FIG. 6 is a schematic cross-sectional representation of yet another embodiment of the reactor for the present invention; and

FIG. 7 is an illustration of a treatment facility which utilizes a system having features of the present invention.

DESCRIPTION

Referring initially to FIG. 1, a hydrothermal treatment system 10 for a feed material 11 is provided herein. As illustrated, the system 10 includes a reactor 12 having a reaction chamber 14. Importantly, an additive 16 is mixed with the feed material 11 to produce a reaction medium 18 which contains phosphate at some time in the reaction chamber 14. The present invention recognizes that phosphate assists in the transport of precipitating salts in the reactor 12 and inhibits precipitating salts from excessively building up in the reactor 12. With the present invention, the precipitating salts may accumulate slightly in the reactor 12. Subsequently, the salts are transported through the reactor 12. Further, as a result of the present invention, corrosive elements in the reaction medium 18 can be neutralized because the phosphate allows any precipitants, created by neutralization, to be transported through the reactor 12.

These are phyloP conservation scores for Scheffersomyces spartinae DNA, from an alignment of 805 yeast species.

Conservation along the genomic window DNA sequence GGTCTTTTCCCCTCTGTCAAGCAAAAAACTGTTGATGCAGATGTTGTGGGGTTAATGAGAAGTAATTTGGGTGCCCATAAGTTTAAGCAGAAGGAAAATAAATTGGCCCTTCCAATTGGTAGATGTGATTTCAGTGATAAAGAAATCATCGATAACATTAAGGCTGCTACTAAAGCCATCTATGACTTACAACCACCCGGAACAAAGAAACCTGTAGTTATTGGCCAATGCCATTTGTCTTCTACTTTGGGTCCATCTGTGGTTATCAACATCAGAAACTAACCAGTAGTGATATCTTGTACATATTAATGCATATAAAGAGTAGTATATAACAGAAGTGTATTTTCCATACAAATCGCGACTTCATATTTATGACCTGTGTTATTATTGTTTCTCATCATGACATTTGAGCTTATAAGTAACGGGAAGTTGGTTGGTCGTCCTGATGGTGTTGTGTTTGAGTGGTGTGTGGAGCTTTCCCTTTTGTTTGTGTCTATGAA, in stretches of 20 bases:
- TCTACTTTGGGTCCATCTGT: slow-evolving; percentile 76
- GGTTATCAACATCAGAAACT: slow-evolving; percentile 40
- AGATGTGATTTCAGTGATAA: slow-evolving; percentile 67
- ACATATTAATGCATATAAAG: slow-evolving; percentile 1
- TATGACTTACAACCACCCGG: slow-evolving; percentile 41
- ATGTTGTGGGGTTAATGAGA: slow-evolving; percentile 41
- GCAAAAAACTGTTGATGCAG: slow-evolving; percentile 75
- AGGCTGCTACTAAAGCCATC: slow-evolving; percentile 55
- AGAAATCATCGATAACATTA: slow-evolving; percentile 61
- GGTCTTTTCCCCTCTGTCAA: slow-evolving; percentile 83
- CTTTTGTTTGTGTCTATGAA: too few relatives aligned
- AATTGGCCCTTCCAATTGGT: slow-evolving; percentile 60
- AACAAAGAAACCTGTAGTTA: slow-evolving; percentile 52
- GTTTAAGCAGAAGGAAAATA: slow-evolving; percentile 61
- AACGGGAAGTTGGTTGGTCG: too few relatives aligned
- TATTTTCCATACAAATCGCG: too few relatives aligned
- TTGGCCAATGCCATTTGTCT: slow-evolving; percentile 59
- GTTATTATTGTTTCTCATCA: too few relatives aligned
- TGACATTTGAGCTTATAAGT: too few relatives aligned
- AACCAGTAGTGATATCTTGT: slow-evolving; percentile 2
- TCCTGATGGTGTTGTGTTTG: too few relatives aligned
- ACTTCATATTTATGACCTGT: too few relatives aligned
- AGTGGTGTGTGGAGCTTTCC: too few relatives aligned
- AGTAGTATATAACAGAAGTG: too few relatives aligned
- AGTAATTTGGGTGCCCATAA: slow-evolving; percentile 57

The hydrothermal treatment is typically performed in the reaction chamber 14 at temperatures in a range of between three hundred seventy four degrees Celsius (374° C.) to about eight hundred degrees Celsius (800° C.) and at pressures beween about 25 bars and 1000 bars. However, the hydrothermal treatment can begin below 374° C. Further, the temperature of the reaction medium 18 during hydrothermal treatment can be greater than about 500° C., 750° C., or 900° C.